“He’s doing all he can,” Gaskin said “And I know sometimes it looks a little rough and everyone kind of looks at him (as the reason for that), but that man, that’s a hard worker. That is a hard worker. I’m excited for what else he’s got in store.”
Browning has won over many outside the locker room, too.
“I’m really impressed with that guy from start to finish,” said Keith Gilbertson, the former UW coach and offensive coordinator. “As big as the game can be in the Pac-12, it was never too big for him. He was always cool and in command.”
The Huskies had the youngest offense in the Pac-12 this season, and of the 82 teams playing in a bowl game they are the third-youngest overall, according to UW research. Having a core group this young, especially on offense, is “really unique,” Gilbertson said.
“Of course, everyone’s got a lot of work (to do),” Gaskin said, “but Jake, he’s very surprising. He’s becoming a better leader and he’s just one of those guys you want to fight for. It’s just exciting to see him right back there next to me, knowing he’s going to do all he can and everybody else is too for him.”
As the offense grows and evolves, the task for Browning is to continue to establish trust, respect and camaraderie with teammates, young and old. Coaches and teammates say Browning isn’t the type to stand up in the middle of the locker room and give an impassioned speech; rather, he’s more likely to pull a guy aside and offer encouragement or, if necessary, blunt criticism.
“He has gotten a little more animated, more vocal,” UW offensive coordinator Jonathan Smith said. “He’s not going to be the rah-rah speech guy. That’s OK. I think you’ve got to be authentic in how you do it, but he’s been more comfortable to call guys out or point things out or get them going a little bit, and that will all continue to grow.”
Entering the season opener, Gaskin was the third-string running back and he had five carries for 5 yards in the Huskies’ loss at Boise State. By the Apple Cup, he was entrenched as the No. 1 running back, and he capped off his record-breaking regular season with a career-high 32 carries for 138 yards and two touchdowns.
On Friday, ESPN named him to its true freshman All-America team, though he sounded more like a veteran when asked about his sudden success. For running backs, it’s always wise to defer to the guys blocking up front.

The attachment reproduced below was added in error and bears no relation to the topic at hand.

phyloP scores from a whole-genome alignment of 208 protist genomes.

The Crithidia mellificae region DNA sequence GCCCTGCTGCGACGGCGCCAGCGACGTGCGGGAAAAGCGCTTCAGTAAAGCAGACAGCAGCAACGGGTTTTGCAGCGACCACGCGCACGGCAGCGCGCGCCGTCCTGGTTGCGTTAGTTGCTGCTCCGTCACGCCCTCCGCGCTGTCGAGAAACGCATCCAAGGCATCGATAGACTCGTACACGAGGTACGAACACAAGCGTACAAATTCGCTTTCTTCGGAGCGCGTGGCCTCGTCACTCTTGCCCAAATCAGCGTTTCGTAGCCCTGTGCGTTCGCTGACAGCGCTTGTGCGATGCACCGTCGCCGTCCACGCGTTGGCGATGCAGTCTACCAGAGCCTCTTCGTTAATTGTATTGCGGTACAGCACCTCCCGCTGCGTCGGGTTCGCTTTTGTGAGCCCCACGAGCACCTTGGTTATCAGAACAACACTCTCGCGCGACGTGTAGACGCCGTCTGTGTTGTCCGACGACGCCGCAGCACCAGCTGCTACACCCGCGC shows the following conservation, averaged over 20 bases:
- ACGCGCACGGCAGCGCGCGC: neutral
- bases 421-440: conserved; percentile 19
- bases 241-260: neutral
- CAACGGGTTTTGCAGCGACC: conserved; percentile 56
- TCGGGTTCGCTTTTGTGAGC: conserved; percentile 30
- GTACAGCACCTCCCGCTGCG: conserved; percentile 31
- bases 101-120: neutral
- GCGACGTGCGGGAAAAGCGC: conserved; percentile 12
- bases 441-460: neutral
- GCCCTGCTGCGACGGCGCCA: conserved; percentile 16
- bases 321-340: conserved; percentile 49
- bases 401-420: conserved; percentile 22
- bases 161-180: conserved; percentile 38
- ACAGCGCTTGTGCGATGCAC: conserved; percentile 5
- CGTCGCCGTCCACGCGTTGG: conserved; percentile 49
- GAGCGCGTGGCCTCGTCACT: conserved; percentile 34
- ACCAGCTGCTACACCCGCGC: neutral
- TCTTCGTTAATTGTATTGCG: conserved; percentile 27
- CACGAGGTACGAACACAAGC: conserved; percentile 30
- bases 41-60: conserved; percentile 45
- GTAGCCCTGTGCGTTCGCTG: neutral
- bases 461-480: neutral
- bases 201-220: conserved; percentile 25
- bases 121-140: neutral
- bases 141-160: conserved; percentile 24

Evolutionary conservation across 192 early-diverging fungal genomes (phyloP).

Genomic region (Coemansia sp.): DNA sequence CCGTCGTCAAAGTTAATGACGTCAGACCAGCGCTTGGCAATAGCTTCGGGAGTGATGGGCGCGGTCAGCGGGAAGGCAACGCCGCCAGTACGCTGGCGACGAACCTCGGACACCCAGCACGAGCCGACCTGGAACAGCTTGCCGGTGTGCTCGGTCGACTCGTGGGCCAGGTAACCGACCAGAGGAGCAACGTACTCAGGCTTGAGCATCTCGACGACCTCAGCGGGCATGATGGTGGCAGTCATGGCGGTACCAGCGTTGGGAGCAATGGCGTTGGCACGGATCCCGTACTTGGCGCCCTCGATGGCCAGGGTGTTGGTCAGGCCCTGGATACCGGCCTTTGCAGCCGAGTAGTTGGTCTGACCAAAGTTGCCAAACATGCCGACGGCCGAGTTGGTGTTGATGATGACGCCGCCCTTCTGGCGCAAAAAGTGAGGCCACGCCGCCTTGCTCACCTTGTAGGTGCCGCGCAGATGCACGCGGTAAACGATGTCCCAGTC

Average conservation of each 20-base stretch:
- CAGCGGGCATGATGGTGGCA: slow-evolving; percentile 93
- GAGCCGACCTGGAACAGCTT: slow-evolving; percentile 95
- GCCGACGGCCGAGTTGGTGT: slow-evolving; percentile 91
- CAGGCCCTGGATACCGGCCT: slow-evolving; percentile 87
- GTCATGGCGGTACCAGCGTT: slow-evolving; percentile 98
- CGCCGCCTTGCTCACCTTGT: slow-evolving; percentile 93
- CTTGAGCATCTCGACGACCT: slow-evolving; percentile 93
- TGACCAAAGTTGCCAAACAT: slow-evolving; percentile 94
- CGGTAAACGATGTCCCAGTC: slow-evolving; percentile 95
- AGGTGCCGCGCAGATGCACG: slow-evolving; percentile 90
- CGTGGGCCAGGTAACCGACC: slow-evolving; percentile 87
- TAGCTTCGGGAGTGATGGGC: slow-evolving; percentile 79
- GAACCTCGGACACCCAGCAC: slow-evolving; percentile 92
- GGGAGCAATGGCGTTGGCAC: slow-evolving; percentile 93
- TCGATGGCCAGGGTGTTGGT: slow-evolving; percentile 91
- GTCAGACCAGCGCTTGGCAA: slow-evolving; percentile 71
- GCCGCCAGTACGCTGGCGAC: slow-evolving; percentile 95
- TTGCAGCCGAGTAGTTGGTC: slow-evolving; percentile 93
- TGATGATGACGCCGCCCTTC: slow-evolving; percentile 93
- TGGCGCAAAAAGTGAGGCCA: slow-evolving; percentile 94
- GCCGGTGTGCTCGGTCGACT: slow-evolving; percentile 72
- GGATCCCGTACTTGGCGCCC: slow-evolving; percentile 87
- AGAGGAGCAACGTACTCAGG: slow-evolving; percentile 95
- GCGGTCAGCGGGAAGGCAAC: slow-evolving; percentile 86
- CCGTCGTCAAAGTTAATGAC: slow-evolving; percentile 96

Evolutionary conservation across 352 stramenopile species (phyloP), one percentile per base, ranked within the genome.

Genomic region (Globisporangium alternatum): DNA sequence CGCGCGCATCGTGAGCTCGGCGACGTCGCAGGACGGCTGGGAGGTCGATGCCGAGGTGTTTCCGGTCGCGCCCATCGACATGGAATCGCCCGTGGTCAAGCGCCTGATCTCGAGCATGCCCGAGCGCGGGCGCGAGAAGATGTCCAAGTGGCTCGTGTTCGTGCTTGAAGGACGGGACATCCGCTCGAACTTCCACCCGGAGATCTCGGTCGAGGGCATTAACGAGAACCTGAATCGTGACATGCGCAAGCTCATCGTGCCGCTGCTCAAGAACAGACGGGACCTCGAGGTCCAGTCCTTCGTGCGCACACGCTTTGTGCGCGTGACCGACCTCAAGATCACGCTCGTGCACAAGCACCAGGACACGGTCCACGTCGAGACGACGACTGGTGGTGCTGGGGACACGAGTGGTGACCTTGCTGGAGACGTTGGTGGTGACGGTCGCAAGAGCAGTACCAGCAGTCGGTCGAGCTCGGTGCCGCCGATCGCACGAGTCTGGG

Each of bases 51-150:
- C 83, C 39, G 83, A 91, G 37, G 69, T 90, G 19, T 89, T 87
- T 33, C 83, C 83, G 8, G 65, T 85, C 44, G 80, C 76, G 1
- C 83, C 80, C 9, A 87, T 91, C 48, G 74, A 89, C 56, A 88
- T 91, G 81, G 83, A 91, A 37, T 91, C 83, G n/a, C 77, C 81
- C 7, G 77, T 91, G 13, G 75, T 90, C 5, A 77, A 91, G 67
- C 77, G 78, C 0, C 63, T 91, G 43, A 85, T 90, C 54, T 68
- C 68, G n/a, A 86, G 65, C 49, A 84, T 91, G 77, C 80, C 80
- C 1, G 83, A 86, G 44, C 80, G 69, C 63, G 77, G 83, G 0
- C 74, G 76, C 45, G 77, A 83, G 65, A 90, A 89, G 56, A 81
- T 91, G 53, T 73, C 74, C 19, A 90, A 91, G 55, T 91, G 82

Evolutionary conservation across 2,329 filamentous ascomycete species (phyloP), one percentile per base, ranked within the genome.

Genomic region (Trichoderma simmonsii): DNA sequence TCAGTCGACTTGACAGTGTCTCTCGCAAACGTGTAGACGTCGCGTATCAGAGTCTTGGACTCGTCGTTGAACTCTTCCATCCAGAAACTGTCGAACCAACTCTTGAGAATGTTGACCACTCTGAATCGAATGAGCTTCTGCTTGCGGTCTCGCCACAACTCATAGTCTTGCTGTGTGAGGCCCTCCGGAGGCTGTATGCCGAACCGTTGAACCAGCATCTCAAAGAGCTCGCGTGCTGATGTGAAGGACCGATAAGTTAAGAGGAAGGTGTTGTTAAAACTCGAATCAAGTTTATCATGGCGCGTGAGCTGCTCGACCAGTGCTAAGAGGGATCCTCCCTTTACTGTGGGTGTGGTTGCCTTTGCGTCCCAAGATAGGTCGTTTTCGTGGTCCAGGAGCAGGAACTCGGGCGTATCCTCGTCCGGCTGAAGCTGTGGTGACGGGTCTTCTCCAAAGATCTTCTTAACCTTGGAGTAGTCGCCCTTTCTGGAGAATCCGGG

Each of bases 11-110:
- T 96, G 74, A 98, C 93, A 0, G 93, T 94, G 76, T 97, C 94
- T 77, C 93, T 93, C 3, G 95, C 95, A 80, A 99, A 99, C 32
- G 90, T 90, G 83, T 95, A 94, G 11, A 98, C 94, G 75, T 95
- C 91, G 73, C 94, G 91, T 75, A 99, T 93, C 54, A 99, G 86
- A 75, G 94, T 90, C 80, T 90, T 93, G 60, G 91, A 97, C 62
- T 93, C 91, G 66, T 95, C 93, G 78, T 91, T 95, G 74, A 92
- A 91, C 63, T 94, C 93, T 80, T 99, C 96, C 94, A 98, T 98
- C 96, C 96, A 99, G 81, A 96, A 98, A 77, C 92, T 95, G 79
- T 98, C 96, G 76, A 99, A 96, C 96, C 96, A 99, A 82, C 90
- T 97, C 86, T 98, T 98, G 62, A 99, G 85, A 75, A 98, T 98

“I’m just very thankful,” the former O’Dea star said. “All the records I give to the O-line. They did a great job this year. I can’t really say much else. I mean, thank God, my family, the UW football community, but the O-line – it starts with those guys and I have nothing but the utmost respect for those guys. They don’t get none of the cheers or nothing you see when somebody runs into the end zone, but those guys every single day are working their butts off, so just much love to those guys.”
Lauded throughout the season for his patience, vision and speed, Gaskin might have impressed most in the end with his durability. At 5-foot-9, 190 pounds, he’s a bit undersized as a Pac-12 running back but was able to stay healthy all season, crediting regular treatments with trainers and the occasional ice bath.
While Browning and Gaskin accounted for 87 percent of the offensive production this season, just as important for the Huskies’ future was the development of an offensive line that’s scheduled to return four of five regular starters next season. In particular, true-freshman left tackle Trey Adams and redshirt-freshman right tackle Kaleb McGary worked through the growing pains that are to be expected of that position. They should be better for it, and the Huskies should be, too.
The nucleus is in place for UW’s offense for 2016, and beyond. But first, the Huskies aren’t looking beyond this bowl game, this one more chance for a true-freshman backfield to shine, one last game before their future becomes the focus.